Link Search Menu Expand Document

Authentication and authorization

Table of contents

  1. Basics - Securing an installation

Micro and the micro server comes with fine tunable authentication and authorization capabilities. Out of the box, the micro server is open. This means anyone can call any endpoints, look at all data, config, and so on.

Basics - Securing an installation

Rules determine what resource a user can access. The default rule is the following:

$ micro auth list rules
ID          Scope           Access      Resource        Priority
default     <public>        GRANTED     *:*:*           0

The default rule enables access to all resources. Now, if we want to limit access, we can replace this with a rule that will only enable logged in users to access the micro server.

If we list the current accounts on the micro server, we can see the following:

$ micro auth list accounts
ID                                          Scopes      Metadata
163fcd54-1da4-43a6-be1b-d5019dec3952        service     n/a
307066c3-2fb4-4652-ab4c-5f252175e398        service     n/a
59f83328-84ac-4044-8bac-4c59a39c4061        service     n/a
99df788f-f4ad-4474-8516-db35667569f0        service     n/a
a9b3102f-81d8-4dc4-a811-c8bf1e22ba6c        service     n/a
default                                     admin       n/a

Let’s ignore the service accounts for now and focus on the ‘admin’ scoped account with the id ‘default’. Now, we have to options before removing the default account: either log in as admins with username ‘default’ and password ‘password’:

$ micro login
Enter email address: default
Enter Password: 
Successfully logged in.

and change the password (Note: this is not implemented yet), or create a new account and delete the default. It’s a good practice to not leave default accounts in an installation for security reasons, so let’s do the latter.

# This command deletes the 'default' user account
micro auth delete account default

To verify that the account is gone, we can list accounts again:

$ micro auth list accounts
ID                                          Scopes      Metadata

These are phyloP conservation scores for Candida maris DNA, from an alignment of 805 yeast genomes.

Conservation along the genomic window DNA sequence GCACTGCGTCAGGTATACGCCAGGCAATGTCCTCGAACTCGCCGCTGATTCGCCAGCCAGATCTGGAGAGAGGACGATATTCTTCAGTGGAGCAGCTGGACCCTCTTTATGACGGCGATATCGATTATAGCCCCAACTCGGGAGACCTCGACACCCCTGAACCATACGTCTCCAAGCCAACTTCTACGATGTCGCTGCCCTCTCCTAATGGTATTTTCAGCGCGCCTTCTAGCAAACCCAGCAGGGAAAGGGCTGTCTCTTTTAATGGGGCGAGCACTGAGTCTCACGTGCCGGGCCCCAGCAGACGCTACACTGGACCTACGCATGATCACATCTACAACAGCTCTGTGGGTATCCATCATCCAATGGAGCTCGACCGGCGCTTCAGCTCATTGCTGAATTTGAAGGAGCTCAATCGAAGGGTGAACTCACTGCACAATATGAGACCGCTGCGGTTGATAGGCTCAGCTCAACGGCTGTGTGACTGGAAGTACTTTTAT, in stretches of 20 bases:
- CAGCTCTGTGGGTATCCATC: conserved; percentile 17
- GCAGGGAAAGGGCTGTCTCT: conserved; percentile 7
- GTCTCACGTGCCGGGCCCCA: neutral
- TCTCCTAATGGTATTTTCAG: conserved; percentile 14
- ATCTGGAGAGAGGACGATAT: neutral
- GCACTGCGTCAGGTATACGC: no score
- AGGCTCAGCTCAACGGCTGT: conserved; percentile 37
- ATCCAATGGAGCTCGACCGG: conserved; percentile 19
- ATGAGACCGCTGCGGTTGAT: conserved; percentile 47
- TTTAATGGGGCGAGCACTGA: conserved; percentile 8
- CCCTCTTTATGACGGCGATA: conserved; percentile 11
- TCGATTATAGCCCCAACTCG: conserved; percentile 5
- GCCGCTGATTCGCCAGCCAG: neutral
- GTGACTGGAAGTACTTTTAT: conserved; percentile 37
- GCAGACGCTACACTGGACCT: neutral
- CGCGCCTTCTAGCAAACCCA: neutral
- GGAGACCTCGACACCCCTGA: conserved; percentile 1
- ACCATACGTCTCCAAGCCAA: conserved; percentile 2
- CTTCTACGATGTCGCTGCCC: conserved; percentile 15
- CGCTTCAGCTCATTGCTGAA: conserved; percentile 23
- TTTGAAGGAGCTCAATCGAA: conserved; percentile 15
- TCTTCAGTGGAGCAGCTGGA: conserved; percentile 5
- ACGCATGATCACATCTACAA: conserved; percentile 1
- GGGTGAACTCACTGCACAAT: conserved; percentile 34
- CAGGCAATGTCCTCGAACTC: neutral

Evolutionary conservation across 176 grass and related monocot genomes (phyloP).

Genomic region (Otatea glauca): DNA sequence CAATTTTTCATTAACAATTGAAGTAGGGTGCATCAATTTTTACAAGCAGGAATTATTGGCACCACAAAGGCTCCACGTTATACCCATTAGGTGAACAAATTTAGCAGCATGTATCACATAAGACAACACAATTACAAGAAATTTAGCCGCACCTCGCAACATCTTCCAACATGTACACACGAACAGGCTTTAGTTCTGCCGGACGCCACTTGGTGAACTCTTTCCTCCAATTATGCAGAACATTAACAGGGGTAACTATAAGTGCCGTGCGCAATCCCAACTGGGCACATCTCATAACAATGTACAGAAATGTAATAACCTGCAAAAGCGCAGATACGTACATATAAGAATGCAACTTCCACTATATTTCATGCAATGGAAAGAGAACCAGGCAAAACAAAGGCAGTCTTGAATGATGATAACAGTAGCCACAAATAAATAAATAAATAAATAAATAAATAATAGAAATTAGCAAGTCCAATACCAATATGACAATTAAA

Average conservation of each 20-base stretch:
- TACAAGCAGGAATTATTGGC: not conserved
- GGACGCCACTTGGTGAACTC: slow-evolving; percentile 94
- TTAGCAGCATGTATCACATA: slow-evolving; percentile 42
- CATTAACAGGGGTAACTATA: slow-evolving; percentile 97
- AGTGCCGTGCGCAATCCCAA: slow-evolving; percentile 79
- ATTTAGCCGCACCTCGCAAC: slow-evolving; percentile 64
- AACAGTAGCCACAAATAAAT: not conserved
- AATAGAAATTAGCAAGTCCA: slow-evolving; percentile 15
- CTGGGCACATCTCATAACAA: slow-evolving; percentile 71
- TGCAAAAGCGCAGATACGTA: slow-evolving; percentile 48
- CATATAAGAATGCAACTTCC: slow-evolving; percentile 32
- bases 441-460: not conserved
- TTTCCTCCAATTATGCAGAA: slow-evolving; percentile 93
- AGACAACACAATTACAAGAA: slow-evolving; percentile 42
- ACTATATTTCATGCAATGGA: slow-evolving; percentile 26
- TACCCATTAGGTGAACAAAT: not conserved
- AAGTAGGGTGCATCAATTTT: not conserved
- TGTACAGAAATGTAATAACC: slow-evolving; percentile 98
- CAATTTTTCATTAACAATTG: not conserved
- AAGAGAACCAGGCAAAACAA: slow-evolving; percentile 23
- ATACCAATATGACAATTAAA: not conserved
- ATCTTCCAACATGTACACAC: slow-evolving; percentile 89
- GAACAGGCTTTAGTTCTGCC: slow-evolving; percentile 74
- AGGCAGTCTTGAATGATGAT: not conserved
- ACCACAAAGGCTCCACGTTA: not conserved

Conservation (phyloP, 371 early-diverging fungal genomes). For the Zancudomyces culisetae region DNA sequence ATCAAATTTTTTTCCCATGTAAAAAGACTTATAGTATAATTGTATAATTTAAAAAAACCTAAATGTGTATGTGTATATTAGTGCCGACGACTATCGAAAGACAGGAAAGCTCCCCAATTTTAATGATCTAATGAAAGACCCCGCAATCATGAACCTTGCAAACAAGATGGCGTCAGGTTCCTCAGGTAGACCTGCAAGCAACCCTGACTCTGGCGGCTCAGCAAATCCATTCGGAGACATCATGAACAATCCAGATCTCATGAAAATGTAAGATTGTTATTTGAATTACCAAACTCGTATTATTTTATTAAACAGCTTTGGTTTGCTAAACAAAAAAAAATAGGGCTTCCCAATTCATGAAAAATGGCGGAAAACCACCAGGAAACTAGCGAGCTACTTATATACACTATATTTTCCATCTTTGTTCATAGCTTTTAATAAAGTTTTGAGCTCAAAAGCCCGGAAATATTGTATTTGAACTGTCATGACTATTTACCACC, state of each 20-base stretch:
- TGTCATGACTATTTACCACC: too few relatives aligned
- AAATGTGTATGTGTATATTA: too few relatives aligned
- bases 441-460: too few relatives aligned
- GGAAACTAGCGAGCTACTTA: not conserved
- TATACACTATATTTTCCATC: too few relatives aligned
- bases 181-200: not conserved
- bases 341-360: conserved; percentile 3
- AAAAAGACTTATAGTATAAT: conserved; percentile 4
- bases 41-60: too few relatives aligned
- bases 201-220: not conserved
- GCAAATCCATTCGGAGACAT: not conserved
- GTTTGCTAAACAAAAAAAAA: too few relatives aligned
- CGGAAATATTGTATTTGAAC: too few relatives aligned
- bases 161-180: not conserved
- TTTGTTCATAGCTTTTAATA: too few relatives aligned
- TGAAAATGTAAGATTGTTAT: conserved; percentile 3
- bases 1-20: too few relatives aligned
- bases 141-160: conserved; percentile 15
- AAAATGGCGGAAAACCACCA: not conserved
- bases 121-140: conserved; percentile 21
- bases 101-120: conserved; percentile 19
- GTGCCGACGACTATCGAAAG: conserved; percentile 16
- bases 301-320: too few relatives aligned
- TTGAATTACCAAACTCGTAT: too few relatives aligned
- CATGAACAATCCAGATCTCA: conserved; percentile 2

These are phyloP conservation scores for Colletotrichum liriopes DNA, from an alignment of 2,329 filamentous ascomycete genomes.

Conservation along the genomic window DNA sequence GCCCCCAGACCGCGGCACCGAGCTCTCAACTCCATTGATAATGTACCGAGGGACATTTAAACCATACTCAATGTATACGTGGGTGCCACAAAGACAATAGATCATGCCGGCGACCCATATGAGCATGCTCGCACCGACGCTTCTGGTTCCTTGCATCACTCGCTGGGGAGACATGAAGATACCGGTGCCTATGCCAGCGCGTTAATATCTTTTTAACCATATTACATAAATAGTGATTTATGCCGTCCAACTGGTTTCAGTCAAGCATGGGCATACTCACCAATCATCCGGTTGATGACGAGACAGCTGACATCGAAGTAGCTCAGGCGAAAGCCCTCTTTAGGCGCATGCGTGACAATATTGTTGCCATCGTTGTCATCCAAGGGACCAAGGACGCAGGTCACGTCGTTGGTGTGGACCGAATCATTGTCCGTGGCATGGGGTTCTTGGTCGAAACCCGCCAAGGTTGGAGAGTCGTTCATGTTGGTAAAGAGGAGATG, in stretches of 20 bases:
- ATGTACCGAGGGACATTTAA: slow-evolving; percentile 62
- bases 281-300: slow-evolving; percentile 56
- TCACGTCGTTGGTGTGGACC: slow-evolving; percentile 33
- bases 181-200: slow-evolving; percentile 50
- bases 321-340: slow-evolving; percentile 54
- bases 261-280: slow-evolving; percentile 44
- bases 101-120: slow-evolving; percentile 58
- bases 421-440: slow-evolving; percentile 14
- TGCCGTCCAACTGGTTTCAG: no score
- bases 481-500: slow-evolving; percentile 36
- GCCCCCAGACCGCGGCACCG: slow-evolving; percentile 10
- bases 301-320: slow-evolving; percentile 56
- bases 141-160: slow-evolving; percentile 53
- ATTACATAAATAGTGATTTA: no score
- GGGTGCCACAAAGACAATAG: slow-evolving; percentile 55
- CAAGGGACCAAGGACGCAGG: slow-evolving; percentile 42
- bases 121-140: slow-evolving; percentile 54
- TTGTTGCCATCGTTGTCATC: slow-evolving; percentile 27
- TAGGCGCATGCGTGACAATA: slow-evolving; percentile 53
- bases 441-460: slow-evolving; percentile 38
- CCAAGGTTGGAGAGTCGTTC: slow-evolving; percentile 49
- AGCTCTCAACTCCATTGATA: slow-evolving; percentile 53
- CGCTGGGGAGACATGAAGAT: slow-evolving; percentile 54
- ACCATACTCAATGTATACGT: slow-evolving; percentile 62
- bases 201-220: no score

163fcd54-1da4-43a6-be1b-d5019dec3952        service     n/a
307066c3-2fb4-4652-ab4c-5f252175e398        service     n/a
59f83328-84ac-4044-8bac-4c59a39c4061        service     n/a
99df788f-f4ad-4474-8516-db35667569f0        service     n/a
a9b3102f-81d8-4dc4-a811-c8bf1e22ba6c        service     n/a

Nice! Now we just have to create an account with the micro auth create account command:

# This command creates an admin account to be used.
$ micro auth create account --secret mystrongpass --scopes admin me@email.com
Account created.
$ micro auth list accounts | grep me
me@email.com					admin		n/a

Now we just have to change the rules to not allow unauthenticated requests. First, let’s add a new rule which we will name onlyloggedin as the aim is to only allow logged in users to call `micro server:

# This command creates a rule that enables only logged in users to call the micro server
micro auth create rule  --access=granted --scope='*' --resource="*:*:*" onlyloggedin

Here, the scope * is markedly different from the <public> scope we have seen earlier when doing a micro auth list rules:

$ micro auth list rules
ID			    Scope			Access		Resource		Priority
onlyloggedin	*			    GRANTED		*:*:*			0
default			<public>		GRANTED		*:*:*			0

While public means anyone callers, * any logged in callers. Before we remove the default rule, there is one more rule to set up: we need to ensure that the login functionality can be called by users who are not logged in :)). Let’s call this authpublic:

# This command creates a rule that enables anyone to call login and auth related endpoints
micro auth create rule  --access=granted --scope='' --resource="service:go.micro.auth:*" authpublic

Now, let’s remove the default rule.

# This command deletes the 'default' rule - the rule which enabled anyone to call the 'micro server'.
$ micro auth delete rule default
Rule deleted

Now, from this point all calls should fail:

$ micro auth list rules
Error listing rules: {"Id":"go.micro.auth","Code":401,"Detail":"Unauthorized call made to go.micro.auth:Rules.List","Status":"Unauthorized"}

Let’s hope we remember our password and we can log in (hint: it’s mystrongpass):

$ micro login
Enter email address: me@email.com
Enter Password: 
Successfully logged in.

After login, micro auth list rules and other commands should be functional again:

$ micro auth list rules
ID              Scope           Access      Resource                  Priority
authpublic      <public>        GRANTED     service:go.micro.auth:*   0
onlyloggedin    *               GRANTED     *:*:*                     0

This tutorial will be continued with more advanced topics in the near future.


Copyright © 2020 Micro Services, Inc.